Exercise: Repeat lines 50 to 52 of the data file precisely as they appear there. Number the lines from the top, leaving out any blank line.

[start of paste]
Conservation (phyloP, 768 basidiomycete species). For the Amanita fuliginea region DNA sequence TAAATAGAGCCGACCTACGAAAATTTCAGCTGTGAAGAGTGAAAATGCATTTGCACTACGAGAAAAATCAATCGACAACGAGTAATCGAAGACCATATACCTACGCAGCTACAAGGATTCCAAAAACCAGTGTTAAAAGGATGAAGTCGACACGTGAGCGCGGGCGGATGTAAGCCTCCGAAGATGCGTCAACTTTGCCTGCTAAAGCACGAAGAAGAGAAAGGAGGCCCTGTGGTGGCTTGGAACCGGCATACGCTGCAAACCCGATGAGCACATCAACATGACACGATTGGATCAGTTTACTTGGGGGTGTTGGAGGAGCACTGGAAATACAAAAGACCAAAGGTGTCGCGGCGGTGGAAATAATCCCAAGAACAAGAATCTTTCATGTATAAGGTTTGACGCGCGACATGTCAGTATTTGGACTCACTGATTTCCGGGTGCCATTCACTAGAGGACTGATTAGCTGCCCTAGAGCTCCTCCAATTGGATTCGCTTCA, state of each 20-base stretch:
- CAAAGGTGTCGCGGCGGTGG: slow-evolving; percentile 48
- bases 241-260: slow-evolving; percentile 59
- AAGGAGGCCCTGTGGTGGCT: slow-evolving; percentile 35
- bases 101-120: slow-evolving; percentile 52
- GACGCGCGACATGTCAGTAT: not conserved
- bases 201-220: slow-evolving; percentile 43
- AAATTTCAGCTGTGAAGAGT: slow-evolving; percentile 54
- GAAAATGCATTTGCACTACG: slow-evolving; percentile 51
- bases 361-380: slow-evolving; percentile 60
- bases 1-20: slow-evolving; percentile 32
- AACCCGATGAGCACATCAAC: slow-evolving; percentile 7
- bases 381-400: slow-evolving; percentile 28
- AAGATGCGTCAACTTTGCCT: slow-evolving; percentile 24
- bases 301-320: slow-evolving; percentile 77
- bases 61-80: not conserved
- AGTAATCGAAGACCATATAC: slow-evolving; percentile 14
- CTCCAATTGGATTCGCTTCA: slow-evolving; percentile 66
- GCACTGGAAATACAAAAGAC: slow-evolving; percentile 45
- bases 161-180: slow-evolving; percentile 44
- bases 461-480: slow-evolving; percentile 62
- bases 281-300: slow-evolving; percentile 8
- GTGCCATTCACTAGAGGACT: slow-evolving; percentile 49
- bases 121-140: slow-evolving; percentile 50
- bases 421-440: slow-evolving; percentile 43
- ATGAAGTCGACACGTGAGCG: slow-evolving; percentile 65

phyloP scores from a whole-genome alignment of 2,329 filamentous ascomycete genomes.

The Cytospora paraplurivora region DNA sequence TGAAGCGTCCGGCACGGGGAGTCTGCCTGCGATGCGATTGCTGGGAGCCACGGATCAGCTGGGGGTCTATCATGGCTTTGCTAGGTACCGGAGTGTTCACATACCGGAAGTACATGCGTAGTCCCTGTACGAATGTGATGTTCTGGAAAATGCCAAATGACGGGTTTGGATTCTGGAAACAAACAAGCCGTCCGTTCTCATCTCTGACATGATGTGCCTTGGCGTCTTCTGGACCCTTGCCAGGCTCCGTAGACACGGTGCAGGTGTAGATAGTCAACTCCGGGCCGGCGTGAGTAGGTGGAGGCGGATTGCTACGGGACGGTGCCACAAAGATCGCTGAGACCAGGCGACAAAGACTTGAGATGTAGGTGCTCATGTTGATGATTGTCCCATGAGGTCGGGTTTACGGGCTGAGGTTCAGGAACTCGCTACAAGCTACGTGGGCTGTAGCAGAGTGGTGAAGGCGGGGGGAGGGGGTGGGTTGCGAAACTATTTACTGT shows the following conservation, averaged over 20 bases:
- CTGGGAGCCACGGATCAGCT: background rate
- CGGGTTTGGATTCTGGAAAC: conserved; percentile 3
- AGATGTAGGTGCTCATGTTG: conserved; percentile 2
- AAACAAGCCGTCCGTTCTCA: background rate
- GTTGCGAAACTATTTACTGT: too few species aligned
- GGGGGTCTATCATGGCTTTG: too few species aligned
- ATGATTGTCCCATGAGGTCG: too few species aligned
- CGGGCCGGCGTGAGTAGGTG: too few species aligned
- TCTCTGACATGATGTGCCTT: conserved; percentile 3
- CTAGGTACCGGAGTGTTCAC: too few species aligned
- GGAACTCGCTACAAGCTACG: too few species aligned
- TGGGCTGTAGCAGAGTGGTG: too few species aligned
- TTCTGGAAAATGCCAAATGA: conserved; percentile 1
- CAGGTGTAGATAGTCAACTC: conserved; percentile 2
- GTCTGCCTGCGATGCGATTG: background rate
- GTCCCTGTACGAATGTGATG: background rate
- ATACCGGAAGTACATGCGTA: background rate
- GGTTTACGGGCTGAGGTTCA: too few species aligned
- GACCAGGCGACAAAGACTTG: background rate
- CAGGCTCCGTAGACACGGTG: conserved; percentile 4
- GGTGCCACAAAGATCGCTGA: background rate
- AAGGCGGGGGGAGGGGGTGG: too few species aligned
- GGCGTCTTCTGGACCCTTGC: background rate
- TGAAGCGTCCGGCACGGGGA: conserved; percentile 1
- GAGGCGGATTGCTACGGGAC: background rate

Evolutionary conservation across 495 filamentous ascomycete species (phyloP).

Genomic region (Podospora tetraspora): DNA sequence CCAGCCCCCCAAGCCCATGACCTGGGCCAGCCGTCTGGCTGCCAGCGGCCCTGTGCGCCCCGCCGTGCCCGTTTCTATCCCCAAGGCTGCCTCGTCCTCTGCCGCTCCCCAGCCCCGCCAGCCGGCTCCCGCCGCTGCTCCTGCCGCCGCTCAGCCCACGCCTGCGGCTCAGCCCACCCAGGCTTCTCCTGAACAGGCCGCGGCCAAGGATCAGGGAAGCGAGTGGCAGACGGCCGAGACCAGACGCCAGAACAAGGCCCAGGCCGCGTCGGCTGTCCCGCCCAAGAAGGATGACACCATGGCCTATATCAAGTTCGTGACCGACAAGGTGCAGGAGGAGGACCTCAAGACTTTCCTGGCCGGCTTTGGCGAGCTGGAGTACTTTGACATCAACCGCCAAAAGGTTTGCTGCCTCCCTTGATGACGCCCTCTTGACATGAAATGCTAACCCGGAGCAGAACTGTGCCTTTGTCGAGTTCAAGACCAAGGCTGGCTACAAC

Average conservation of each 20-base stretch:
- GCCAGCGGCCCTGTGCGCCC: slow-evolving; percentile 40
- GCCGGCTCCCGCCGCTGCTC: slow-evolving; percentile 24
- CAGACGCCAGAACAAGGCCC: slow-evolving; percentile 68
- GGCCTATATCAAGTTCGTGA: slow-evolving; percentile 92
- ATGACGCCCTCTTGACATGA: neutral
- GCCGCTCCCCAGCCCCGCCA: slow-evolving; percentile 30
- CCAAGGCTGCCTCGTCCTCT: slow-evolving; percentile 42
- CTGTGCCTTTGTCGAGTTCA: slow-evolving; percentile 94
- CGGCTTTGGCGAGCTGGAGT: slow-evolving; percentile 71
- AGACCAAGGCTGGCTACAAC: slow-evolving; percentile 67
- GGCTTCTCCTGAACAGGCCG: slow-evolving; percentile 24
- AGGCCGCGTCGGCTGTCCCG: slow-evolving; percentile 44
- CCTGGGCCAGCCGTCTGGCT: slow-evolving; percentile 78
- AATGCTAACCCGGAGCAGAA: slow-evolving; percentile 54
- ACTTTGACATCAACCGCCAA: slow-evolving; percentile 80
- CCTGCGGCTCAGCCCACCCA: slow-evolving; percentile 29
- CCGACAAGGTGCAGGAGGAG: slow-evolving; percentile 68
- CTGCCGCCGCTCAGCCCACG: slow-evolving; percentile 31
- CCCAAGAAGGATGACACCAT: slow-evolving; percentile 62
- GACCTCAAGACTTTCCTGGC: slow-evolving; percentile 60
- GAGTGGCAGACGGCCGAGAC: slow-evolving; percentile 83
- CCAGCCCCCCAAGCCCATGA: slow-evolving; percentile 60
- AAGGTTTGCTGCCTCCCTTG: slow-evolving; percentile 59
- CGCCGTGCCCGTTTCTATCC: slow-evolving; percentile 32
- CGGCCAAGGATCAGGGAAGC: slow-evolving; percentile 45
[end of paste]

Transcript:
- AAGGCGGGGGGAGGGGGTGG: too few species aligned
- GGCGTCTTCTGGACCCTTGC: background rate
- TGAAGCGTCCGGCACGGGGA: conserved; percentile 1